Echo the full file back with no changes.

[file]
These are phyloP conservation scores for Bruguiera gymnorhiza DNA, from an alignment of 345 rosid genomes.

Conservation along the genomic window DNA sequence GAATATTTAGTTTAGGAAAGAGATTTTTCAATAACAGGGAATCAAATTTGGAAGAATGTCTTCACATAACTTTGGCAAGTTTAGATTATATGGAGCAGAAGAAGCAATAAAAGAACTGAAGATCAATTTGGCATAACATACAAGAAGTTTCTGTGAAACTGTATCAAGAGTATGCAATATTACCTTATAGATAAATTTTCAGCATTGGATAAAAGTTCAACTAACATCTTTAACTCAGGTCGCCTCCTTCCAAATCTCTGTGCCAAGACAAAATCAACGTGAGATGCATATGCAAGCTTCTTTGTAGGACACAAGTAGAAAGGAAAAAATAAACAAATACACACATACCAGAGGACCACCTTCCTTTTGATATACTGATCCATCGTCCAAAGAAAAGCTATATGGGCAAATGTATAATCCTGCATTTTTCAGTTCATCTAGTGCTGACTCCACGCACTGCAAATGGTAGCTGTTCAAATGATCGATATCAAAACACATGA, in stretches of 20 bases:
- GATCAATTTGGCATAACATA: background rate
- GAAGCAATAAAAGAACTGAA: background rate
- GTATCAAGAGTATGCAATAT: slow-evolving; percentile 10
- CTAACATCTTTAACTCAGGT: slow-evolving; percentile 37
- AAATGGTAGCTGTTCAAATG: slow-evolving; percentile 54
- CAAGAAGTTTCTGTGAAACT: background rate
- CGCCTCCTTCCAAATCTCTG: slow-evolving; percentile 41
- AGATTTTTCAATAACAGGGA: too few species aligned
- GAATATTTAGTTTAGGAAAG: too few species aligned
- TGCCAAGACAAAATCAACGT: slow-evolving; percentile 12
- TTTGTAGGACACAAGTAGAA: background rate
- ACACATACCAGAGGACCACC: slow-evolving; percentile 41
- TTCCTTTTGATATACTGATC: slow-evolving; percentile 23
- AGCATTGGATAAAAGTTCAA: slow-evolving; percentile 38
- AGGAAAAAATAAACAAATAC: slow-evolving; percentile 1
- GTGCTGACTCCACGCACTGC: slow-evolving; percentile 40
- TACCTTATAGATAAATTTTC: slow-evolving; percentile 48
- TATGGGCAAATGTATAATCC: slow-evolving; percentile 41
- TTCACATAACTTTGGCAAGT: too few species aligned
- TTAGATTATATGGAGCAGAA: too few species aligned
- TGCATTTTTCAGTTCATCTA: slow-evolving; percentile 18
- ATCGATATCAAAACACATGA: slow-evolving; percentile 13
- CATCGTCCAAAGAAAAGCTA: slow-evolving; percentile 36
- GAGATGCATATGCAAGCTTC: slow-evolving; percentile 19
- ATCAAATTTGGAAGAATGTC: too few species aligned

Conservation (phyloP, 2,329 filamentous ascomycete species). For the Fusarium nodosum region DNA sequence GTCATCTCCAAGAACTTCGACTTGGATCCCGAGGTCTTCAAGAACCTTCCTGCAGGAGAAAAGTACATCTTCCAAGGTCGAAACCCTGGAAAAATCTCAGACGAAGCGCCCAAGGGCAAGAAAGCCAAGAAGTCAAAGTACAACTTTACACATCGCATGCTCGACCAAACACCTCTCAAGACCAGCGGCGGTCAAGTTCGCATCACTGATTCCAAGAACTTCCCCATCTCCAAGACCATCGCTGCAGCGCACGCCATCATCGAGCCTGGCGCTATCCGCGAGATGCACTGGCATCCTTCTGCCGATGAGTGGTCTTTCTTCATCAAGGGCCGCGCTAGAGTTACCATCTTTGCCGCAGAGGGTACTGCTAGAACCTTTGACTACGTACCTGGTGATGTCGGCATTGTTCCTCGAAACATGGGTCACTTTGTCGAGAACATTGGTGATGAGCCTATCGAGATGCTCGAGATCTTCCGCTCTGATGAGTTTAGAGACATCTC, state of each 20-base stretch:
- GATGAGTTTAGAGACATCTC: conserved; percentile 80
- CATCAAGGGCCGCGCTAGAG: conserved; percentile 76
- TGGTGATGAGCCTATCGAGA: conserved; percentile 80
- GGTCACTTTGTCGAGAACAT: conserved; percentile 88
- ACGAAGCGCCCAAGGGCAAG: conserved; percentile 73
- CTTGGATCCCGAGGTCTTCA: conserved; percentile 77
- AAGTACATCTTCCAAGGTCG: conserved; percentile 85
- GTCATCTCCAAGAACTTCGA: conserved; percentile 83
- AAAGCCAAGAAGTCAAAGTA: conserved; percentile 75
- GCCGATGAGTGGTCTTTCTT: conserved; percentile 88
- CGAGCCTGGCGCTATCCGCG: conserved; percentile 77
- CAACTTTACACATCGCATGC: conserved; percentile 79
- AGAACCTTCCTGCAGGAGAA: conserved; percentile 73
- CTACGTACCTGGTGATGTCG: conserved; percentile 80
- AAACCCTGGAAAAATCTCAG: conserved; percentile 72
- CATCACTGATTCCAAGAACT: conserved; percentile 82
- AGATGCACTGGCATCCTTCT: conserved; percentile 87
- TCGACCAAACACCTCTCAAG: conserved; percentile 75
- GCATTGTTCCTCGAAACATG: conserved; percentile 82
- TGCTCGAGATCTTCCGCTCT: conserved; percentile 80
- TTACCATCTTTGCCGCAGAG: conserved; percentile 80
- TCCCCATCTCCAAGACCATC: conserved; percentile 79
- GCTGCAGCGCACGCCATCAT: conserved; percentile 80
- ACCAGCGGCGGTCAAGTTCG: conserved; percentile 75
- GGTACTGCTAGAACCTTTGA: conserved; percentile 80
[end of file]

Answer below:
These are phyloP conservation scores for Bruguiera gymnorhiza DNA, from an alignment of 345 rosid genomes.

Conservation along the genomic window DNA sequence GAATATTTAGTTTAGGAAAGAGATTTTTCAATAACAGGGAATCAAATTTGGAAGAATGTCTTCACATAACTTTGGCAAGTTTAGATTATATGGAGCAGAAGAAGCAATAAAAGAACTGAAGATCAATTTGGCATAACATACAAGAAGTTTCTGTGAAACTGTATCAAGAGTATGCAATATTACCTTATAGATAAATTTTCAGCATTGGATAAAAGTTCAACTAACATCTTTAACTCAGGTCGCCTCCTTCCAAATCTCTGTGCCAAGACAAAATCAACGTGAGATGCATATGCAAGCTTCTTTGTAGGACACAAGTAGAAAGGAAAAAATAAACAAATACACACATACCAGAGGACCACCTTCCTTTTGATATACTGATCCATCGTCCAAAGAAAAGCTATATGGGCAAATGTATAATCCTGCATTTTTCAGTTCATCTAGTGCTGACTCCACGCACTGCAAATGGTAGCTGTTCAAATGATCGATATCAAAACACATGA, in stretches of 20 bases:
- GATCAATTTGGCATAACATA: background rate
- GAAGCAATAAAAGAACTGAA: background rate
- GTATCAAGAGTATGCAATAT: slow-evolving; percentile 10
- CTAACATCTTTAACTCAGGT: slow-evolving; percentile 37
- AAATGGTAGCTGTTCAAATG: slow-evolving; percentile 54
- CAAGAAGTTTCTGTGAAACT: background rate
- CGCCTCCTTCCAAATCTCTG: slow-evolving; percentile 41
- AGATTTTTCAATAACAGGGA: too few species aligned
- GAATATTTAGTTTAGGAAAG: too few species aligned
- TGCCAAGACAAAATCAACGT: slow-evolving; percentile 12
- TTTGTAGGACACAAGTAGAA: background rate
- ACACATACCAGAGGACCACC: slow-evolving; percentile 41
- TTCCTTTTGATATACTGATC: slow-evolving; percentile 23
- AGCATTGGATAAAAGTTCAA: slow-evolving; percentile 38
- AGGAAAAAATAAACAAATAC: slow-evolving; percentile 1
- GTGCTGACTCCACGCACTGC: slow-evolving; percentile 40
- TACCTTATAGATAAATTTTC: slow-evolving; percentile 48
- TATGGGCAAATGTATAATCC: slow-evolving; percentile 41
- TTCACATAACTTTGGCAAGT: too few species aligned
- TTAGATTATATGGAGCAGAA: too few species aligned
- TGCATTTTTCAGTTCATCTA: slow-evolving; percentile 18
- ATCGATATCAAAACACATGA: slow-evolving; percentile 13
- CATCGTCCAAAGAAAAGCTA: slow-evolving; percentile 36
- GAGATGCATATGCAAGCTTC: slow-evolving; percentile 19
- ATCAAATTTGGAAGAATGTC: too few species aligned

Conservation (phyloP, 2,329 filamentous ascomycete species). For the Fusarium nodosum region DNA sequence GTCATCTCCAAGAACTTCGACTTGGATCCCGAGGTCTTCAAGAACCTTCCTGCAGGAGAAAAGTACATCTTCCAAGGTCGAAACCCTGGAAAAATCTCAGACGAAGCGCCCAAGGGCAAGAAAGCCAAGAAGTCAAAGTACAACTTTACACATCGCATGCTCGACCAAACACCTCTCAAGACCAGCGGCGGTCAAGTTCGCATCACTGATTCCAAGAACTTCCCCATCTCCAAGACCATCGCTGCAGCGCACGCCATCATCGAGCCTGGCGCTATCCGCGAGATGCACTGGCATCCTTCTGCCGATGAGTGGTCTTTCTTCATCAAGGGCCGCGCTAGAGTTACCATCTTTGCCGCAGAGGGTACTGCTAGAACCTTTGACTACGTACCTGGTGATGTCGGCATTGTTCCTCGAAACATGGGTCACTTTGTCGAGAACATTGGTGATGAGCCTATCGAGATGCTCGAGATCTTCCGCTCTGATGAGTTTAGAGACATCTC, state of each 20-base stretch:
- GATGAGTTTAGAGACATCTC: conserved; percentile 80
- CATCAAGGGCCGCGCTAGAG: conserved; percentile 76
- TGGTGATGAGCCTATCGAGA: conserved; percentile 80
- GGTCACTTTGTCGAGAACAT: conserved; percentile 88
- ACGAAGCGCCCAAGGGCAAG: conserved; percentile 73
- CTTGGATCCCGAGGTCTTCA: conserved; percentile 77
- AAGTACATCTTCCAAGGTCG: conserved; percentile 85
- GTCATCTCCAAGAACTTCGA: conserved; percentile 83
- AAAGCCAAGAAGTCAAAGTA: conserved; percentile 75
- GCCGATGAGTGGTCTTTCTT: conserved; percentile 88
- CGAGCCTGGCGCTATCCGCG: conserved; percentile 77
- CAACTTTACACATCGCATGC: conserved; percentile 79
- AGAACCTTCCTGCAGGAGAA: conserved; percentile 73
- CTACGTACCTGGTGATGTCG: conserved; percentile 80
- AAACCCTGGAAAAATCTCAG: conserved; percentile 72
- CATCACTGATTCCAAGAACT: conserved; percentile 82
- AGATGCACTGGCATCCTTCT: conserved; percentile 87
- TCGACCAAACACCTCTCAAG: conserved; percentile 75
- GCATTGTTCCTCGAAACATG: conserved; percentile 82
- TGCTCGAGATCTTCCGCTCT: conserved; percentile 80
- TTACCATCTTTGCCGCAGAG: conserved; percentile 80
- TCCCCATCTCCAAGACCATC: conserved; percentile 79
- GCTGCAGCGCACGCCATCAT: conserved; percentile 80
- ACCAGCGGCGGTCAAGTTCG: conserved; percentile 75
- GGTACTGCTAGAACCTTTGA: conserved; percentile 80